~ 5 min read
AWS S3 Default Server Side Encryption - Detection and Support
Amazon, in a recent blog announcement, shared that AWS S3 will encrypt all new objects by default. This post analyzes the update and explains what it means to consumers, auditors and tool creators who work with AWS S3.
What is Server Side Encryption for S3?
AWS SSE-S3 is a decade old AWS S3 server side encryption that has been available as an encryption option when attempting to secure objects uploaded to S3. This is a 256-bit AES encryption, also known as AES-256 which is one of the strongest block ciphers available. The entire encryption, key management, and decryption process is transparent to the user.
AWS S3 provides two types of encryption depending on who manages the keys. You can use either server-side encryption with Amazon S3 managed keys (SSE-S3) or server-side encryption with AWS Key Management Service (AWS KMS) keys (SSE-KMS).
With SSE-KMS, you have more control over your key. If you use SSE-KMS, you can choose an AWS KMS customer managed key or use the default AWS managed key (aws/s3).
How to detect if objects are encrypted?
To check if your objects are encrypted in a bucket or not, you will need to know the name of the bucket and the object you want to inspect.
You can verify encryption using either the web console or the CLI.
Using the Web Console
Login to the AWS console and navigate to S3
Under S3, open the bucket that contains your object
Click on the object and scroll down to find
Server-side encryption settingspanel. The status of encryption is shown here
The panel will show either “Off”, “Amazon S3-managed keys (SSE-S3)” or the KMS Key ARN used to encrypt the object.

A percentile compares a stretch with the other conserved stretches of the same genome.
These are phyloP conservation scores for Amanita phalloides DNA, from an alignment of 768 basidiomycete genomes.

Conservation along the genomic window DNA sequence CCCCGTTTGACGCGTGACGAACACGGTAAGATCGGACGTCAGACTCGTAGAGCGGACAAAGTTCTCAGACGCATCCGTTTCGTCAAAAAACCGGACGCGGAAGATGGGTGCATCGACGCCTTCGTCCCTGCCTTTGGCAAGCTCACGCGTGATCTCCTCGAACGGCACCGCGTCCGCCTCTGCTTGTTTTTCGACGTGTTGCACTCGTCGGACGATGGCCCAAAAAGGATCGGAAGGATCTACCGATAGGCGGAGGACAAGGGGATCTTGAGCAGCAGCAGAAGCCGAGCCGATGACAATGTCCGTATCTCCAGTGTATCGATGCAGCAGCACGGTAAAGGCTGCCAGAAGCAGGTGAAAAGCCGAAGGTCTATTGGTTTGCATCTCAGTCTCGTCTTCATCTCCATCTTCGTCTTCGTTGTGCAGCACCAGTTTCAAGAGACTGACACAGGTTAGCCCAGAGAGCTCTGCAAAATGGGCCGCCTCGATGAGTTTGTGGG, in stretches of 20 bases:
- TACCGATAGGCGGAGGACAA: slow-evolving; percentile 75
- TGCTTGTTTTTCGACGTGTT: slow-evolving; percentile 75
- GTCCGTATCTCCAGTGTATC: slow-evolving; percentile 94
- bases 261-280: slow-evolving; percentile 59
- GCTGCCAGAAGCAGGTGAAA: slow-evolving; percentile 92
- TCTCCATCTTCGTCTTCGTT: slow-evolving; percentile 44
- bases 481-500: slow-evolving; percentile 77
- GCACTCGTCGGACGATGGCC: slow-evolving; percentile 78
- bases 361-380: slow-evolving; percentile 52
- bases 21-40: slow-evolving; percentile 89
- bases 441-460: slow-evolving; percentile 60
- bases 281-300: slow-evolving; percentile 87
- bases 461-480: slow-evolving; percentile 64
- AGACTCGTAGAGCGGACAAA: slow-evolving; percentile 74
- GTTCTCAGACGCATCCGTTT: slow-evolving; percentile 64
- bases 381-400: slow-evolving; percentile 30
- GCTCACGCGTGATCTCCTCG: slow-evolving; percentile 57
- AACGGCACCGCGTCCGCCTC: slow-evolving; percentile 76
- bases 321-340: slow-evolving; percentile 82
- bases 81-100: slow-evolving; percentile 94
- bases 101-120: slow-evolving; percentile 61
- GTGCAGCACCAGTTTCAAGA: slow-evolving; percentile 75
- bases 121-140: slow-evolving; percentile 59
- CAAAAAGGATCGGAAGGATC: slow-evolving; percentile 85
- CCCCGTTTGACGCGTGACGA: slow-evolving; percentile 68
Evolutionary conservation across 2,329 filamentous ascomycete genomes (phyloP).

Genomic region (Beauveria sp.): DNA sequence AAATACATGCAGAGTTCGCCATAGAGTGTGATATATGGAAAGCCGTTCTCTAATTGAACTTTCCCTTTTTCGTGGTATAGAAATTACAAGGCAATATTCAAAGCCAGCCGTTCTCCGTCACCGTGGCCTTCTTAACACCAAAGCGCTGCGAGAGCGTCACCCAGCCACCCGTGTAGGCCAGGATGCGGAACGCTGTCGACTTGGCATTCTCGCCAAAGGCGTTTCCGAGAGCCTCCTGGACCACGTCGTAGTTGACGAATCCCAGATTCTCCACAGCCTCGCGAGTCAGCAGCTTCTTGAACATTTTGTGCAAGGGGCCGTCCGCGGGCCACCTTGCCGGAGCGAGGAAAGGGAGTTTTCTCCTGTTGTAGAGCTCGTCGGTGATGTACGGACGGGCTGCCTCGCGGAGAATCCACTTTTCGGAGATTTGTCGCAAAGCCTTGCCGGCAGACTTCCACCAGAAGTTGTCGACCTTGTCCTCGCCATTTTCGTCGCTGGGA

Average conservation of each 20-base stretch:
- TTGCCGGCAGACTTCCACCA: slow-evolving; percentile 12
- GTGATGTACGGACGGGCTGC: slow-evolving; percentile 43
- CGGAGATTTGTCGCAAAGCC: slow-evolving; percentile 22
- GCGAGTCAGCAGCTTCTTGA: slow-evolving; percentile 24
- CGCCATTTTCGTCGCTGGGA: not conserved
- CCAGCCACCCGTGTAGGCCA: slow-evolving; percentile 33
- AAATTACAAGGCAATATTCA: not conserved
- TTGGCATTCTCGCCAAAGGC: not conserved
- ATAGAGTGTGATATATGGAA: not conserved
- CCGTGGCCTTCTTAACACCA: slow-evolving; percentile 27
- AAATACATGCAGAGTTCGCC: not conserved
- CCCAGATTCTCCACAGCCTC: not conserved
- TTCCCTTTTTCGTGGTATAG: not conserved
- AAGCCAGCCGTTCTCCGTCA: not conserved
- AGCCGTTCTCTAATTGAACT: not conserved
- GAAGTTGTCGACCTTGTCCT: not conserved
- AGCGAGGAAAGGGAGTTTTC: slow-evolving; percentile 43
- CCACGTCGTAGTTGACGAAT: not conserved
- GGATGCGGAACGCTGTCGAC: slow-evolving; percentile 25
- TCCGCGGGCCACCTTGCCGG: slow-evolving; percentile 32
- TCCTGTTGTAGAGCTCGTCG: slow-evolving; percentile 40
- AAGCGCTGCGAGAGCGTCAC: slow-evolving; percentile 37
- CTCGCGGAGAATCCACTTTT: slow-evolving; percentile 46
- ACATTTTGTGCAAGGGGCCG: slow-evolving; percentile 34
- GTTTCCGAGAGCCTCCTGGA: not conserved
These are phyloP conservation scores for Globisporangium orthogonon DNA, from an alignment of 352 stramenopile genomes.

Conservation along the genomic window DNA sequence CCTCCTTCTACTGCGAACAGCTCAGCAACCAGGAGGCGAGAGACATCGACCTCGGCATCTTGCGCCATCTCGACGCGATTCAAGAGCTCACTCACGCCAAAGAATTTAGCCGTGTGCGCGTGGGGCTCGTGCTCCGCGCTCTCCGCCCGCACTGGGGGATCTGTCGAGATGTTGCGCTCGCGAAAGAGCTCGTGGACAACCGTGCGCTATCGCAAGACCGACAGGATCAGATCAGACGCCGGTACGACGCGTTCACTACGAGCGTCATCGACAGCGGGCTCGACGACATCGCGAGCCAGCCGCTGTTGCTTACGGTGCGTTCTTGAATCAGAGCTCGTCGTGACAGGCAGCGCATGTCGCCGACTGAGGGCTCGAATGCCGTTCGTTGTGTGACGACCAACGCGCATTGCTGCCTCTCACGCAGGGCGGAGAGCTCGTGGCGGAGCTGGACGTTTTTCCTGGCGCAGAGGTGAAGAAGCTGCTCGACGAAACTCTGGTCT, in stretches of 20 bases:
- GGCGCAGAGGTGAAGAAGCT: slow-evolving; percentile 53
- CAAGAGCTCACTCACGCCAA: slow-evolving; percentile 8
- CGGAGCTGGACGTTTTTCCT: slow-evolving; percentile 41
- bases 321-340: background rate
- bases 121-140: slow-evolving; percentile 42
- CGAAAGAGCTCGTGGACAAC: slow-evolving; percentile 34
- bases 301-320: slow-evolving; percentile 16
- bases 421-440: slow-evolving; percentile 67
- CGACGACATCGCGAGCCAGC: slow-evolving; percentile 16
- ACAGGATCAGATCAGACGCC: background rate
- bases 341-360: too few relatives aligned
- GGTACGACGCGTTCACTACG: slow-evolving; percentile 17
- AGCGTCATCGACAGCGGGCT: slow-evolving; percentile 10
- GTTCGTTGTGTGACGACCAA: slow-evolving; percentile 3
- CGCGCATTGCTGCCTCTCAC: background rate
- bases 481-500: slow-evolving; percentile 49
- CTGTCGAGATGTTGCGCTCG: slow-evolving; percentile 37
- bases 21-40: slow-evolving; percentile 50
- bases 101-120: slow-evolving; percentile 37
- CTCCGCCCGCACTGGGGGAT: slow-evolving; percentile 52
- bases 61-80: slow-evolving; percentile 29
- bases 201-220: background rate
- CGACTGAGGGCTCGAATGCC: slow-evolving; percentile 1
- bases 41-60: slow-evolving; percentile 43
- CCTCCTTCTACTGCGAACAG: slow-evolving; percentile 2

Using the CLI
Ensure you are using the correct AWS profile and credentials
Run the following command
aws s3api head-object --query ServerSideEncryption --bucket <bucket-name> --key <object-name>
The output will be either “null”, “AES256” or “aws:kms”
What does the AWS announcement mean?
Earlier this month, AWS announced that Amazon Simple Storage Service (Amazon S3) encrypts all new objects by default. S3 will automatically apply server-side encryption (SSE-S3) for each new object, unless you specify a different encryption option post the upload.
The difference is, earlier we had to explicitly set the SSE-S3 encryption on objects but now AWS will take care of this by default. This is a great change to AWS S3’s design principles as this ensures objects are secure by default on disk.
We decided to verify this per the AWS announcement and see what it means and looks like for users and tools.
Although, AWS claims this is a “zero click” design and that all new objects are encrypted by default, we noticed the following
Currently, AWS encrypts objects being added to a bucket. This is visible in a CloudTrail data log that records
PutObjectAPI calls for file uploads or
InitiateMultipartUploadfor multipart uploads. A key-value pair of
"SSEApplied":"Default_SSE_S3"is present in the API call.
The web console and API calls via the CLI do not show encryption status if the encryption is not explicitly enabled. Basically, if you upload a file to S3, you still have to go enable encryption for the status of encryption to change to “Amazon S3-managed keys (SSE-S3)“. Else this is always shown as “Off”.
Any tool or service that relies on the API calls to detect if an object is encrypted or not will simply flag the object as unencrypted. This could result in incorrect results and false positives. For example, compliance tools and cloud security products may incorrectly report this.
There is no way currently, other than taking AWS’ word for this and relying on data events via Cloudtrail for S3 to detect if an object has server side encryption enabled.
What can you do?
We recommend server side encryption to all our customers, regardless of whether this is now a default setting or not. Enable Server Side encryption and choose one of the two options presented to you. If you do not have KMS then ensure “Amazon S3-managed keys (SSE-S3)” is selected.
Unfortunately, this step needs to be repeated per object to ensure encryption settings are applied properly across the bucket.
Bucket wide encryption can be applied to any new objects that are added to the bucket under bucket properties.
Until AWS updates their APIs to show the correct state of the objects encryption if the objects have server side encryption enabled by default, we need to ensure encryption settings are applied properly.